I just ended Chapter Three of the book "Jesus of Nazareth" by Pope Benedict XVI (Doubleday, 2007). There are a lot of quotations in those three chapters that I love, that impressed me and that made me stop to think and reflect, I'd like to share some of them.
Chapter 1: Baptism
Page 18 "He inaugurated his public activity by stepping into the place of sinners". You have to realize how fast Jesus works -- at the beginning of his public life Jesus has already covered his agenda that is identifying himself with The Father and with the Father's Will, and in so doing, Jesus already started to act on our behalf by having himself baptized by John the Baptist. Jesus doesn't have to (even John the Baptist was surprised by his action) as he is God, but he's doing it only because he is already anticipating the Cross and he'd like to show us that to we have to repent our sins and be renewed in him. "To accept the invitation to be baptized now means we have to go to the place of Jesus' Baptism. It is to go where he identifies himself with us and to receive there our identification with him"(page 18)...Beautiful!
Chapter 2: The Temptations of Jesus
This chapter could be one of my favorites in this book. Pope Benedict XVI one by one digested and analyzed the temptations Jesus faced in the desert. When Jesus was tempted by the devil to turn the stone into bread, Jesus rejected it. Then fast-forwarding to the multiplication of the loaves, the Lord fed the multitudes. What's the difference? Why did he not turn the stone to bread but did a miracle by feeding the multitude? In the multiplication of the loaves, the people sought God first and because of God's concern that they might get hungry, the Lord ensured that they would have something to eat. Whereas, in the temptation scene, it was really more of a challenge to Jesus to prove himself as the Son of God, as God himself. Sometimes we fall into that trap -- asking miracles from God so that he can prove himself to us. Oh, we men of little faith! "Jesus is not indifferent toward men's hunger, their bodily needs, but he places these things in the proper context and the proper order." (page 32).
There is another quotation in this chapter that could be a good reflection piece especially for people who are in authority, page 39, "Without heaven, earthly power is always ambiguous and fragile. Only when power submits to the measure and the judgement of heaven - of God, in other words - can it become power for good. And only when power stands under God's blessing can it be trusted."...Wow! Calling all politicians ;-)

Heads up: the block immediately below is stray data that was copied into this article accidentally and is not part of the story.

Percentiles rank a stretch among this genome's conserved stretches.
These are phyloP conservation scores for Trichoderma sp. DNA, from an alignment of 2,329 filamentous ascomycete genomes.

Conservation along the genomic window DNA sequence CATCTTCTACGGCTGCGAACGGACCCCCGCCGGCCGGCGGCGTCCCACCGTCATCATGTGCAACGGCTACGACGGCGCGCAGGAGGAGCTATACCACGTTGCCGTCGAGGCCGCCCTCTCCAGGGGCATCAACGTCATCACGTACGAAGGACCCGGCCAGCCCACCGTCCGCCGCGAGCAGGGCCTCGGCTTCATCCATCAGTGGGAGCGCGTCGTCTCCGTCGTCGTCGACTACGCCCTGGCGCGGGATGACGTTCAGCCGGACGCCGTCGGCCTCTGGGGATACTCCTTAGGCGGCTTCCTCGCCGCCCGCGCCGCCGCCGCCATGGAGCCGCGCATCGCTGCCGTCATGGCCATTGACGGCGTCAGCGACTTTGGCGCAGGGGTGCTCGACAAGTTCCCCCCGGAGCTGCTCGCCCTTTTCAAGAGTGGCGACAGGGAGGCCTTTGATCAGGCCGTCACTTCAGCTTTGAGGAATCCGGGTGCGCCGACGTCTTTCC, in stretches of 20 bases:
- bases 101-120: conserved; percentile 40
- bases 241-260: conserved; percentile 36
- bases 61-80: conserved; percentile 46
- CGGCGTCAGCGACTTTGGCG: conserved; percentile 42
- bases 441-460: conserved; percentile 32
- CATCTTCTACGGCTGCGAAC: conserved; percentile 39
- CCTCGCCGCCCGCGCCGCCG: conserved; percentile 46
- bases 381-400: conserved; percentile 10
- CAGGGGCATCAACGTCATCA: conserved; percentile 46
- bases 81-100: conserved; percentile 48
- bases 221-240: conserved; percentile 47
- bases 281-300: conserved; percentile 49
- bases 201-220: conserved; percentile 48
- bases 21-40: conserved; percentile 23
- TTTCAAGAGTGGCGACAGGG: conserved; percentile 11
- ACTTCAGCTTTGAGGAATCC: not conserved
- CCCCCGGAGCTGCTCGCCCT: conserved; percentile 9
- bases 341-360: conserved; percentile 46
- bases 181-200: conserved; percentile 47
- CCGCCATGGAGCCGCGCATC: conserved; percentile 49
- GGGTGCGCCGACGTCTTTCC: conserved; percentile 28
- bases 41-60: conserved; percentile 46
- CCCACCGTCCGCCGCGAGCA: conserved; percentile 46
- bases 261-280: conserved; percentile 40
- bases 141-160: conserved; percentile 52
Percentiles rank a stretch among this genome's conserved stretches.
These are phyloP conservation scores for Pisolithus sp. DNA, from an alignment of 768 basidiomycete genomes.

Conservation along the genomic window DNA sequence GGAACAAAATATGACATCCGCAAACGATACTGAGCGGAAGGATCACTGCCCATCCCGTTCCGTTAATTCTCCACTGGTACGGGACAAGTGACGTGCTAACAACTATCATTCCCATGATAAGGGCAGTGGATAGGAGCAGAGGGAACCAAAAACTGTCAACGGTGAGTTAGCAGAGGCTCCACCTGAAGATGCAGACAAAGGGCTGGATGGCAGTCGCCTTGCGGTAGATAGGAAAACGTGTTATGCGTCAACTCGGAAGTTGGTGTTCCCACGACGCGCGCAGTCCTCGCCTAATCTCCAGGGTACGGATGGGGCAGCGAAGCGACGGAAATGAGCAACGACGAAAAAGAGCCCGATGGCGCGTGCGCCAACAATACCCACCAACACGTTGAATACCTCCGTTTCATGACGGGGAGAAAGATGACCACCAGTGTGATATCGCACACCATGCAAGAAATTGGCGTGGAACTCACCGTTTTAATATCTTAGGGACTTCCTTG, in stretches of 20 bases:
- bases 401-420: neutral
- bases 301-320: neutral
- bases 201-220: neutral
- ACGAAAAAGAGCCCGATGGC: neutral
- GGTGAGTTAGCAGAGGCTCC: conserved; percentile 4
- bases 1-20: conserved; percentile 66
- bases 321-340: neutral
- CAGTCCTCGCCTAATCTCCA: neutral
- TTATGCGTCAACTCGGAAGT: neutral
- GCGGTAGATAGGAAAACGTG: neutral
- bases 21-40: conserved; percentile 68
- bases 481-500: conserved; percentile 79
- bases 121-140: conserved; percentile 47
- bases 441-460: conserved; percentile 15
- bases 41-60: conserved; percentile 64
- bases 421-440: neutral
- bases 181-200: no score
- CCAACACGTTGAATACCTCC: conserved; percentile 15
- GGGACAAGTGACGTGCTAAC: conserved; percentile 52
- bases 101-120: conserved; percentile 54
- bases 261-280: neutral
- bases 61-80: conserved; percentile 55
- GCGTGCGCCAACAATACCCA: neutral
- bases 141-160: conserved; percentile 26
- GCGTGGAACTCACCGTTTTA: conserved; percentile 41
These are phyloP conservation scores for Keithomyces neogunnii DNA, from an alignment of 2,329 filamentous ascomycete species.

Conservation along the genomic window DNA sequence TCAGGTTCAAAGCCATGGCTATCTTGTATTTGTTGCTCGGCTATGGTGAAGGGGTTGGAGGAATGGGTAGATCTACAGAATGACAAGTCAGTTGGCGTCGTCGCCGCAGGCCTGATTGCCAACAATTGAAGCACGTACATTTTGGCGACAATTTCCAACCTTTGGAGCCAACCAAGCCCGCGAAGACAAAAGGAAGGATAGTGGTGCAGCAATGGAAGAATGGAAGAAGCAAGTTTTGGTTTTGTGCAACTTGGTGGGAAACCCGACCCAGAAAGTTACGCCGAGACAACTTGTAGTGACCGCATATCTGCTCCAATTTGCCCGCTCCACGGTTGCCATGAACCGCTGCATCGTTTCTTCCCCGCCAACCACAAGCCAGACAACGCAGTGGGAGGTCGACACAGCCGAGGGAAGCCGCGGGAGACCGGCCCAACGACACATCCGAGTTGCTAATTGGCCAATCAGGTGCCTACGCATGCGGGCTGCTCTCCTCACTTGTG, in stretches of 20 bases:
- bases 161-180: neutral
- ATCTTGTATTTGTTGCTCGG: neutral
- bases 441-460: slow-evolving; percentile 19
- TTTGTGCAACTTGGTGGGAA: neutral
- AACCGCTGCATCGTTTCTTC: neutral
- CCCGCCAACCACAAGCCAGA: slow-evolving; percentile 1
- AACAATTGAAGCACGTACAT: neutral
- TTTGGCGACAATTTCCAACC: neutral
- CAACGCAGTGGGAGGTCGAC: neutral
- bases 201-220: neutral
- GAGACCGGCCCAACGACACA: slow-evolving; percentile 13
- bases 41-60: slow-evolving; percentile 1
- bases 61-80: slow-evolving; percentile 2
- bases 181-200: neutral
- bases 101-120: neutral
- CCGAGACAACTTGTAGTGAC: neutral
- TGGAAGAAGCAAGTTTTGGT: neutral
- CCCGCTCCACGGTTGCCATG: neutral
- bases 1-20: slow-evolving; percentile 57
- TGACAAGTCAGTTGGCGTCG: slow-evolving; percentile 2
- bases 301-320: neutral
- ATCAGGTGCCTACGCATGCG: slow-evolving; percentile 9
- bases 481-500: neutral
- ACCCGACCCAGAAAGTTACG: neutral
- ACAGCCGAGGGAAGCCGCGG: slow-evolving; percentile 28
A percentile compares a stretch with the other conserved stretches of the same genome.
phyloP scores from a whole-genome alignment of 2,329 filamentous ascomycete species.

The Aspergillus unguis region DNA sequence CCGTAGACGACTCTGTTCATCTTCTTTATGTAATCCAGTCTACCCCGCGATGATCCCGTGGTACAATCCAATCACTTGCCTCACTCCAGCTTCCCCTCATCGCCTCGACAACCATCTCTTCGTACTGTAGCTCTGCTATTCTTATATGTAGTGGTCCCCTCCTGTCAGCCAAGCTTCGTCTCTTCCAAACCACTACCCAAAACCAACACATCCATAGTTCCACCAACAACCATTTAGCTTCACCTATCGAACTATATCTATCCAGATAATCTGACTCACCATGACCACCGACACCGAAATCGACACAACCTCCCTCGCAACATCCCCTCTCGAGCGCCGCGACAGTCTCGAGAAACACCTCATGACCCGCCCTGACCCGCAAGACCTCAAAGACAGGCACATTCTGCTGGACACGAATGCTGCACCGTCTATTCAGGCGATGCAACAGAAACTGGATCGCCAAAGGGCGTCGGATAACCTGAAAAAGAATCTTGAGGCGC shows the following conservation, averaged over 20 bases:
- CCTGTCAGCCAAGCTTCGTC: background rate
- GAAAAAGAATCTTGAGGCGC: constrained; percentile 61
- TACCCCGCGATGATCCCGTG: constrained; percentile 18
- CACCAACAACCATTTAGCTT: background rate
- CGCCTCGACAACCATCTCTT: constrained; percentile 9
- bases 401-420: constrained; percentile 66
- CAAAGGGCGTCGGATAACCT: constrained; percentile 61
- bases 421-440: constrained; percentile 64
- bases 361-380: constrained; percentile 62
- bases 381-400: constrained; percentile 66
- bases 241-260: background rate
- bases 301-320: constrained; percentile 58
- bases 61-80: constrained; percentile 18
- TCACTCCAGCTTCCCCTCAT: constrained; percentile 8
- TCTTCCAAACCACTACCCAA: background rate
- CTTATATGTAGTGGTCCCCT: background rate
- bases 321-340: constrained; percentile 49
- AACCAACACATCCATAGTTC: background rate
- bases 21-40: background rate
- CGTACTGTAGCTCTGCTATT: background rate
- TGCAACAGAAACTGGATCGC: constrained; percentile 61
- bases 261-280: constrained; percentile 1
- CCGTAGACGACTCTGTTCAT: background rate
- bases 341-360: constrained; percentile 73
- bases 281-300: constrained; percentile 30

Chapter 3: The Gospel of the Kingdom of God
Pope Benedict XVI talked about the tension between ethics and grace by discussing the story of the Pharisee and the tax collector (page 61-62). You can really see here the difference in their mindset. The Pharisee was focusing on himself and in actuality does not need God, while the tax collector sees himself "in the light of God. He has looked toward God, and in the process his eyes have been opened to see himself." He saw how inadequate he was in front of God. "He needs God, and because he recognizes that, he begins through God's goodness to become good himself"...Lesson of the story? Seek first the Kingdom of God and everything else follows...
As I have said in my previous post, this book really is so beautiful to read, to reflect on...I know I am not doing much justice to the book with my reflections here so do get your copy and read the book yourself...I am going to continue though with my personal reflections/favorite quotations on each of the book's chapters so until next time...the book is upto Chapter 10.
Friday, July 03, 2009
Thursday, July 02, 2009
I am currently reading "Jesus of Nazareth" by Pope Benedict XVI and is pleasantly blown away by it. I am now in Chapter 3 but I am already so ecstatic reading it. It is so well written, the depth of discussion is so immense, and it is actually easy to read! I also read before encyclicals and exhortations of The Great Pope John Paul II but I usually find myself re-reading because I can't seem to immediately grasp the context the first time. Maybe because Pope John Paul II is first a Philosopher while Pope Benedict XVI is more a Theologian. I will try to post at least a reflection on each chapter. Gosh, can't wait to go back reading!